What Caused the 2020 Student Voter Turnout Surge?

What Caused the 2020 Student Voter Turnout Surge?
portrait of Anne Dennon
By Anne Dennon

Published on February 10, 2021

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"Young people don't vote." The established wisdom about youth voting behavior — that their passion for political issues is hypothetical, that apathy keeps them from the polls — officially expired on November 3, 2020.

A summer of youth-led protests and a fall of unprecedented youth vote campaigning — much of it organized by and for college students — helped clinch state and federal elections for progressive candidates, flipping swing states and electing a completely Democrat-controlled government.

Youth voters helped clinch state and federal elections for progressive candidates, whose appeals to young people include the promise of debt forgiveness and government-subsidized college education.

Even before the galvanizing events of 2020, the unprecedented youth voter turnout in the 2018 midterms signaled a turning point for young voters. President Donald Trump motivated more young people to vote (albeit against him) than any candidate since Barack Obama.

Some pundits wondered whether young people would really "get out the vote," or stick to social media. Others worried that the COVID-19 pandemic, campus closures, and the loss of college voting places might hamper the youth vote. Over 40% of 18-to-24-year-olds in the U.S. are college students. Citing the pandemic, many states relaxed absentee voting laws and extended voting windows this year, moves championed by student voting activists.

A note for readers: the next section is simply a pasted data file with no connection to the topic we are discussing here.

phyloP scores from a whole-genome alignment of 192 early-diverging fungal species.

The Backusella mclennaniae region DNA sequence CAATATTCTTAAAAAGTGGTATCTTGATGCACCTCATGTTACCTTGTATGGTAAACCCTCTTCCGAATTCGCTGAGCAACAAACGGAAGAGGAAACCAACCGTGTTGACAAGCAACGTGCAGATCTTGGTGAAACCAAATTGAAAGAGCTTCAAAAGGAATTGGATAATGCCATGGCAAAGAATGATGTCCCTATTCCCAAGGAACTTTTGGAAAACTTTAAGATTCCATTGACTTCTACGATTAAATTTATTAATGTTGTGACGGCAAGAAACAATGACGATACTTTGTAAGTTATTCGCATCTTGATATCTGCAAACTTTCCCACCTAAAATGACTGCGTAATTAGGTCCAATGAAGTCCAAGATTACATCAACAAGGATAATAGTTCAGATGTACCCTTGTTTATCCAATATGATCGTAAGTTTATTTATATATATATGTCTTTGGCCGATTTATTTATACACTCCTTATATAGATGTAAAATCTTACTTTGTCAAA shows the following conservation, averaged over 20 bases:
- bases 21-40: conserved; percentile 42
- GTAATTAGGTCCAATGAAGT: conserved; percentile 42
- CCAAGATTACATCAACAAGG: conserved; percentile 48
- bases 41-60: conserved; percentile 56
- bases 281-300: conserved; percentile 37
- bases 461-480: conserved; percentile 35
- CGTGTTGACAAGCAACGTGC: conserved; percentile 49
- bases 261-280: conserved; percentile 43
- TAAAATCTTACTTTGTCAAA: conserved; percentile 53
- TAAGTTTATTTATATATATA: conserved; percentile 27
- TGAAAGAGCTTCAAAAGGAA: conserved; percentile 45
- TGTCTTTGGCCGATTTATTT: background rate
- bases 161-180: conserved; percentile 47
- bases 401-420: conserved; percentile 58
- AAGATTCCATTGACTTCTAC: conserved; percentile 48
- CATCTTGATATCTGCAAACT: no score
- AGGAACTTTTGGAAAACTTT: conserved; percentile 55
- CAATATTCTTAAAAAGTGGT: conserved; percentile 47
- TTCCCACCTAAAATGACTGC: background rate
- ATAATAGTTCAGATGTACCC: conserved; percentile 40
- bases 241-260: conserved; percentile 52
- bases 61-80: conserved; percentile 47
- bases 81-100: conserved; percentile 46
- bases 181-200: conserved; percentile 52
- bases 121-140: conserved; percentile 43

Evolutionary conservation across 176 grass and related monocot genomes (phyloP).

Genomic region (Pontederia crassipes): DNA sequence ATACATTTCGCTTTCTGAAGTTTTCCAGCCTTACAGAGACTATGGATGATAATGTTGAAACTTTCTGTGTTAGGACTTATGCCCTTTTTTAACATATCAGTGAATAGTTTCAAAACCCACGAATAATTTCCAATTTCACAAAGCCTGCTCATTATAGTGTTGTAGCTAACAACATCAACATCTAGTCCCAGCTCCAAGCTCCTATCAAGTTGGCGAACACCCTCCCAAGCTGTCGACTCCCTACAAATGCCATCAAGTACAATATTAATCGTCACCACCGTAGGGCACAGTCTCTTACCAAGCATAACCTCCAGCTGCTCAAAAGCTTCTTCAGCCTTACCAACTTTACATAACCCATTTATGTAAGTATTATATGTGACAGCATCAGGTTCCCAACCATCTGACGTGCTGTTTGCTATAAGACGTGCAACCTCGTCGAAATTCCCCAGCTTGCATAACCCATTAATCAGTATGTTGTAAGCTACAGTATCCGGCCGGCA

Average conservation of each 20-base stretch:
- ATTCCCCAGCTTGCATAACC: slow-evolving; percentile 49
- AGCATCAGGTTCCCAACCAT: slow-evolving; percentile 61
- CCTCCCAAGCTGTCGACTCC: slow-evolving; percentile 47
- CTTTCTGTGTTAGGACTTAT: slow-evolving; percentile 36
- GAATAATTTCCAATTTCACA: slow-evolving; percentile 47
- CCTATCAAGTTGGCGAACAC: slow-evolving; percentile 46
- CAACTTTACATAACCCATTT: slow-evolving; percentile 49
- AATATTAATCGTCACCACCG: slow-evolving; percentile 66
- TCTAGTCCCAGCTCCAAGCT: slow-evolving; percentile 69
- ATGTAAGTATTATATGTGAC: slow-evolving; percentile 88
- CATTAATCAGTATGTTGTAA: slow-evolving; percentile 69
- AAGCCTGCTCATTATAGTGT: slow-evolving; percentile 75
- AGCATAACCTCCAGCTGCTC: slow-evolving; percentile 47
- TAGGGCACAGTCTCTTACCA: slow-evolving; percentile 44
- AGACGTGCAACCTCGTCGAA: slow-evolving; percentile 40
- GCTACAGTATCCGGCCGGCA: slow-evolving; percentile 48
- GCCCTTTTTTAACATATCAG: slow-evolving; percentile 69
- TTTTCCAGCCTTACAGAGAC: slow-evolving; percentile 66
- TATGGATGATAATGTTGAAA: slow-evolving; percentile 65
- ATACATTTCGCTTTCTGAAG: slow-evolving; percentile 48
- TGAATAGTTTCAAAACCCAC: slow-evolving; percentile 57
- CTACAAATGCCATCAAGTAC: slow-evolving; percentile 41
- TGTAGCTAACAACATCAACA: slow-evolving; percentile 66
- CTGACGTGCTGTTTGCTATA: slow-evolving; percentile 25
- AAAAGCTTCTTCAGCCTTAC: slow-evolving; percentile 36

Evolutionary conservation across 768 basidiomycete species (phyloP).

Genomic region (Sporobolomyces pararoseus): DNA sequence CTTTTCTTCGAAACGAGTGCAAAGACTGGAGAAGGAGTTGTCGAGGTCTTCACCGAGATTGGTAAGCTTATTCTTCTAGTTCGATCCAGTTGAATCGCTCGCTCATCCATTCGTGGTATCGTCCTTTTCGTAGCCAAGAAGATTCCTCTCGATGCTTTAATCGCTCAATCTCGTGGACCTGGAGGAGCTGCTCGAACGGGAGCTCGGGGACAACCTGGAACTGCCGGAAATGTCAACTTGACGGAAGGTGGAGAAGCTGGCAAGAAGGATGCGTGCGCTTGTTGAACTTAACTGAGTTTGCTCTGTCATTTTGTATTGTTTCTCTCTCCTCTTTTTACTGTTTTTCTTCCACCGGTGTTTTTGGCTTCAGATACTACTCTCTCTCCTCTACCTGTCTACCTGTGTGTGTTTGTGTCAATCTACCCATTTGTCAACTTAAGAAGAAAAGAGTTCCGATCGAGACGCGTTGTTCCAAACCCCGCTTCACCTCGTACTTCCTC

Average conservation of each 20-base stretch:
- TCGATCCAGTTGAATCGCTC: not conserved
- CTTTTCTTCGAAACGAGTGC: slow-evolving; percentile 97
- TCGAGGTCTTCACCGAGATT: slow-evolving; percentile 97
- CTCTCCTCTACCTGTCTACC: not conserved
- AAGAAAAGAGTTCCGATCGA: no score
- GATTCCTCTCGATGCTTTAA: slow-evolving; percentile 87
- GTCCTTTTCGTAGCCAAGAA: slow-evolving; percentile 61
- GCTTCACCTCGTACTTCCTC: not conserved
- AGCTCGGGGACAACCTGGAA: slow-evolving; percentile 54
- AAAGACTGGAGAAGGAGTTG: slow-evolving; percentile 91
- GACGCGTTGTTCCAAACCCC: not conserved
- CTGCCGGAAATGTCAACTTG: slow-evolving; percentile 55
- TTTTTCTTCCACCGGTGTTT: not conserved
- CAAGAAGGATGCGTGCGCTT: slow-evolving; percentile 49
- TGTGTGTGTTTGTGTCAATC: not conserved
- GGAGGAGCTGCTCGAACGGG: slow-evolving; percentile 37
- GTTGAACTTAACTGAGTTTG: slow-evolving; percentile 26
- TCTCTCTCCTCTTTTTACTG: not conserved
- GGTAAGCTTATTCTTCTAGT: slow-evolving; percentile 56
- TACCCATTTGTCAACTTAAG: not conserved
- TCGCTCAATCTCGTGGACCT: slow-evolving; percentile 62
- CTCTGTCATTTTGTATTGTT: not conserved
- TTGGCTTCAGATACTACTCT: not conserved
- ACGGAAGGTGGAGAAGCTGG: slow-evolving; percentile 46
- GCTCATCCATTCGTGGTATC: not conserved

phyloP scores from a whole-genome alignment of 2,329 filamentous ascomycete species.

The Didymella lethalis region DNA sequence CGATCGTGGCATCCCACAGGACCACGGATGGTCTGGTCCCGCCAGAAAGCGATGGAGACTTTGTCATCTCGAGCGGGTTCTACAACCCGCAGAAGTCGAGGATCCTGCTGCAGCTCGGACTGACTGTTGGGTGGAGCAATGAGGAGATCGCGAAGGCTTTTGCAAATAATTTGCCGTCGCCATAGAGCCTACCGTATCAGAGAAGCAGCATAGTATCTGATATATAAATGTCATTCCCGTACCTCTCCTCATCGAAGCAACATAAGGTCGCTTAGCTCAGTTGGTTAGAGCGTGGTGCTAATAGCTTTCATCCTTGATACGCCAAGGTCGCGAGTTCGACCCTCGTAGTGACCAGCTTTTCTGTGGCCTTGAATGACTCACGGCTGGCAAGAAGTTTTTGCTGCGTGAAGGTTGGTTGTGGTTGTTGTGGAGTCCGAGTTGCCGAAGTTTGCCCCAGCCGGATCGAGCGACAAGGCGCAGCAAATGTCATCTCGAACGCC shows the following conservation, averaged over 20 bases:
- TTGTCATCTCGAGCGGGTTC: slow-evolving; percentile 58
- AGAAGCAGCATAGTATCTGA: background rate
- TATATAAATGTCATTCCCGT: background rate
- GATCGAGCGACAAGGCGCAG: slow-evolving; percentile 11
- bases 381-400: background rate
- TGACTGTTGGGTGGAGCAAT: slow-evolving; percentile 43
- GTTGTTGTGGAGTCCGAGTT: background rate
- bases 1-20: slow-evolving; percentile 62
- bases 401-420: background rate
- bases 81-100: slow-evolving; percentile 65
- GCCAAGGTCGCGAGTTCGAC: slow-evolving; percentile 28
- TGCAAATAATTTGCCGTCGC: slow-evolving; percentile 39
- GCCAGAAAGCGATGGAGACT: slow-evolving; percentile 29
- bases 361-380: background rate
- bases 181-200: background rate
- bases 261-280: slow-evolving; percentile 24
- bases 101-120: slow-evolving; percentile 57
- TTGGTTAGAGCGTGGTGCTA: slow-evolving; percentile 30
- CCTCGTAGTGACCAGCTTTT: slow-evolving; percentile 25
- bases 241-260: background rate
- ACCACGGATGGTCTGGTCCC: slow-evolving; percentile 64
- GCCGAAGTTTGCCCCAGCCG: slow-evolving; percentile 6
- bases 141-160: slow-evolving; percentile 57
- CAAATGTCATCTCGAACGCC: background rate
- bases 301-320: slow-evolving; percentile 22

Breakdown of the 2020 Youth Voter Turnout

Even before turning 18, many of today's young people had occasion to influence U.S. policy on a large scale. Stricter gun control legislation floundered until students banded together in the aftermath of school shootings, leading states to pass over 60 gun control laws in 2018.

Turnout was all that stood between America's youth becoming the nation's most influential voting bloc. For decades, voter turnout has been lowest among the youngest eligible voters.

But as the American electorate grows younger and more diverse, it has also grown more politically engaged. Tufts University's Center for Information and Research on Civic Learning and Engagement (CIRCLE) estimates that 52-55% of voting-eligible people aged 18-29 cast a ballot in the 2020 presidential election.

Youth voter turnout increased between 5 and 10 percentage points from the 2016 to 2020 presidential election, according to available data. Not only did more young people vote in the 2020 election, but more young people also voted Democrat. That uptick helped seal Joe Biden's victory. While as little as 2% of 18-to-29-year-olds supported Biden in November 2019, a whopping 61% of people in this age group supported him by election time.

College Education Alters Voting Behavior

The number of students earning an undergraduate degree rises each year. These college graduates contribute to what William H. Frey, a senior fellow with the Brookings Institution, calls the "new American mainstream" — a growing voter bloc of young people who are more likely to be college-educated and people of color.

All college-educated voters, regardless of race, are more likely to vote Democrat.

All college-educated voters, regardless of race, are more likely to vote Democrat. Over the past four years, this trend has intensified. Support for Trump among white male college graduates dipped from 14% to 3%. Among white female college graduates, Democratic support rose from 14% in 2016 when Hillary Clinton was on the ticket, to 19% in 2020.

White college graduates also contributed to Biden's win in Arizona, a state that hasn't voted for a Democratic presidential candidate since it helped reelect Bill Clinton in 1996.